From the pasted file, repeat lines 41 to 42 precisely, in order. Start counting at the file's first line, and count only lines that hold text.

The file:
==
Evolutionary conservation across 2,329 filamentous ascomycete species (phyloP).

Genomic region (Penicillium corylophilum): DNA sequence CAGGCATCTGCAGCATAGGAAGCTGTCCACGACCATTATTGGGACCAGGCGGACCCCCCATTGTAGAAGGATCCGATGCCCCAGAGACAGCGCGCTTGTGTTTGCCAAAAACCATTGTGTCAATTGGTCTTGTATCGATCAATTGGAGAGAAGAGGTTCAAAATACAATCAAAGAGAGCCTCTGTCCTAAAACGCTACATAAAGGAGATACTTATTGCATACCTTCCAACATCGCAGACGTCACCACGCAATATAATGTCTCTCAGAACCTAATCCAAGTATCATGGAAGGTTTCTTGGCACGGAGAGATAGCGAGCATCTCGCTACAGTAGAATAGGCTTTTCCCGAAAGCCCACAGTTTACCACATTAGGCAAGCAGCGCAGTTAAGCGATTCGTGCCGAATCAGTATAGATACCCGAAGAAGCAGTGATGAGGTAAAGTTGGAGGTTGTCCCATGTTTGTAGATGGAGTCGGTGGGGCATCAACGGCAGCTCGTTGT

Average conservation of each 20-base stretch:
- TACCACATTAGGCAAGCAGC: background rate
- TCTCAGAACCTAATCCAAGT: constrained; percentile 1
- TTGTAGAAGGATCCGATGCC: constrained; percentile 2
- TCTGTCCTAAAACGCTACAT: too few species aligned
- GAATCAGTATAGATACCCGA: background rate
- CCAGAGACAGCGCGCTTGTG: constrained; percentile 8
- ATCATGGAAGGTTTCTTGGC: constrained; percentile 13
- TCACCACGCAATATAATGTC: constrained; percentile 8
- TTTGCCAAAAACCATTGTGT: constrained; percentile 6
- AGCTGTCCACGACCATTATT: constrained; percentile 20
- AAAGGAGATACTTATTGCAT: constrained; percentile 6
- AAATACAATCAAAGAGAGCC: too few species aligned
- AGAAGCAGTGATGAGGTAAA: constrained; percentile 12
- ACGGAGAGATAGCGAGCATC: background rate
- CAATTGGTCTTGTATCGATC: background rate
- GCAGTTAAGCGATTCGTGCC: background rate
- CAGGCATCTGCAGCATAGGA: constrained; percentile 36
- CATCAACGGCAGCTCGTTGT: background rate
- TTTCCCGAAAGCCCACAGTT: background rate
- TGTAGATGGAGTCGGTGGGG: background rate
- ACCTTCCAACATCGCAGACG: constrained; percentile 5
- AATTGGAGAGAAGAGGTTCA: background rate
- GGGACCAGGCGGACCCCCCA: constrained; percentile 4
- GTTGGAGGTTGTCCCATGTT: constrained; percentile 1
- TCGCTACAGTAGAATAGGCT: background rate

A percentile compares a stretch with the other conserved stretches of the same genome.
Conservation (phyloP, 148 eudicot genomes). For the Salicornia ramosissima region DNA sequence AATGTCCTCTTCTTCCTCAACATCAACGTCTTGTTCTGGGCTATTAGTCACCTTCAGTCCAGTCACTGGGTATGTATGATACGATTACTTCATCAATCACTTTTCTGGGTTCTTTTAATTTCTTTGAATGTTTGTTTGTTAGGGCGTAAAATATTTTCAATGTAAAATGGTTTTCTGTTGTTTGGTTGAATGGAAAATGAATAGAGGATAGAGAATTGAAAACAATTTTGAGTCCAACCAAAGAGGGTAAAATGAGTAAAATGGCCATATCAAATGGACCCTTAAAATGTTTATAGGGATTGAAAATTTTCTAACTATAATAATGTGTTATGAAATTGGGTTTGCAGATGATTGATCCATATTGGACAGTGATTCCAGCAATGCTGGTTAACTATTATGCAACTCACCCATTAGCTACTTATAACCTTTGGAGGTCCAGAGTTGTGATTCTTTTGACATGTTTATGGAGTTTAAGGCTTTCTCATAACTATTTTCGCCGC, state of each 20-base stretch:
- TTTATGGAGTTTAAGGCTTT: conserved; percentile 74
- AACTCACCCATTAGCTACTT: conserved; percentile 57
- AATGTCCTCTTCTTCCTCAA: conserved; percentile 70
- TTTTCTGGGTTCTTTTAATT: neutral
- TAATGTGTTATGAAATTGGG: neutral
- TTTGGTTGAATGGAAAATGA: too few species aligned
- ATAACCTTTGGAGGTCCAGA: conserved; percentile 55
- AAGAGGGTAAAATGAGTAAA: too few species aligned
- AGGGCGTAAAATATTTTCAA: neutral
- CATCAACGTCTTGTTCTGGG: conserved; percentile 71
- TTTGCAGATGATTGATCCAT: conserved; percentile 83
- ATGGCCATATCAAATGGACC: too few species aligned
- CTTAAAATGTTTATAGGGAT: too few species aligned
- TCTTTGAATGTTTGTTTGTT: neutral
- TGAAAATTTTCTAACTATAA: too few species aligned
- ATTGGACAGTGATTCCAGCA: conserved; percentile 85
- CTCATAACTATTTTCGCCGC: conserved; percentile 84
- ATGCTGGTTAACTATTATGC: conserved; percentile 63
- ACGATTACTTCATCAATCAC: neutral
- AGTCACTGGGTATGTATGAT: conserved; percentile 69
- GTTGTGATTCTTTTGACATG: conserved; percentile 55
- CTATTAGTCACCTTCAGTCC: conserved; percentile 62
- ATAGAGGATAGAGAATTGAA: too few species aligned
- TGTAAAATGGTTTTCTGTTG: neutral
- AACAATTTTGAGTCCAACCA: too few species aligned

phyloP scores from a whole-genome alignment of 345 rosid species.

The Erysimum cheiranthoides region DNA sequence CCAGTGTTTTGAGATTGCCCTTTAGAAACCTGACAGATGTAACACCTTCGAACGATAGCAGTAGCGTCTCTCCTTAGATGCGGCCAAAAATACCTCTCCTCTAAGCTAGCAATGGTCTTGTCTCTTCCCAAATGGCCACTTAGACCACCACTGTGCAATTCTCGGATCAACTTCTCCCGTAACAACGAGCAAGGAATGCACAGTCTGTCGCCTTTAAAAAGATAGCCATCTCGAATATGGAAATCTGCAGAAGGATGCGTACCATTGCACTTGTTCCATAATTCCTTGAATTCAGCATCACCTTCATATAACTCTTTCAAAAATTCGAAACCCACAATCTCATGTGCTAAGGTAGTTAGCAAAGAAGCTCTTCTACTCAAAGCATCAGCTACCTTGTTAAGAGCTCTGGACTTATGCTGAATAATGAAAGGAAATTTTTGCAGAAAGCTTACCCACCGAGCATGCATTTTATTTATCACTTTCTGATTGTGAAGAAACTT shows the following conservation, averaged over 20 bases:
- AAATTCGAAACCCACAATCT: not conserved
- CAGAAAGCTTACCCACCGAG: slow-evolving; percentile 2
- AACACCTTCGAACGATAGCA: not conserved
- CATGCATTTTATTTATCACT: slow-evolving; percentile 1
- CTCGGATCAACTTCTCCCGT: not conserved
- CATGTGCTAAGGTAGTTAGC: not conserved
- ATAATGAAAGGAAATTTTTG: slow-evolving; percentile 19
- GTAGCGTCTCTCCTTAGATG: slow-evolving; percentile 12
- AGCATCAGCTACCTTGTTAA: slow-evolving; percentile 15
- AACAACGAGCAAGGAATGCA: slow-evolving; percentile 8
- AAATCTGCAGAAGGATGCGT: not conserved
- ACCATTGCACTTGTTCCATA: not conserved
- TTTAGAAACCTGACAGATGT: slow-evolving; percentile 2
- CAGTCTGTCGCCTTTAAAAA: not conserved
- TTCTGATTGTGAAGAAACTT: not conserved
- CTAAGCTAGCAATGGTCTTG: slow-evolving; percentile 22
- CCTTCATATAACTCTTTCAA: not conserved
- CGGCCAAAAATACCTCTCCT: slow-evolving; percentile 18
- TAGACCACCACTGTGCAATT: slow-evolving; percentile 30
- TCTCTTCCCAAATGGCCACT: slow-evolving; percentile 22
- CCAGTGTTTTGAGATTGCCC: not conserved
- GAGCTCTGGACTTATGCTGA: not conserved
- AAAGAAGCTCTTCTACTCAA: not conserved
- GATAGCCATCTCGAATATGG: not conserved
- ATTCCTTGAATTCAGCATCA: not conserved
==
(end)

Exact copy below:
- TTTGCAGATGATTGATCCAT: conserved; percentile 83
- ATGGCCATATCAAATGGACC: too few species aligned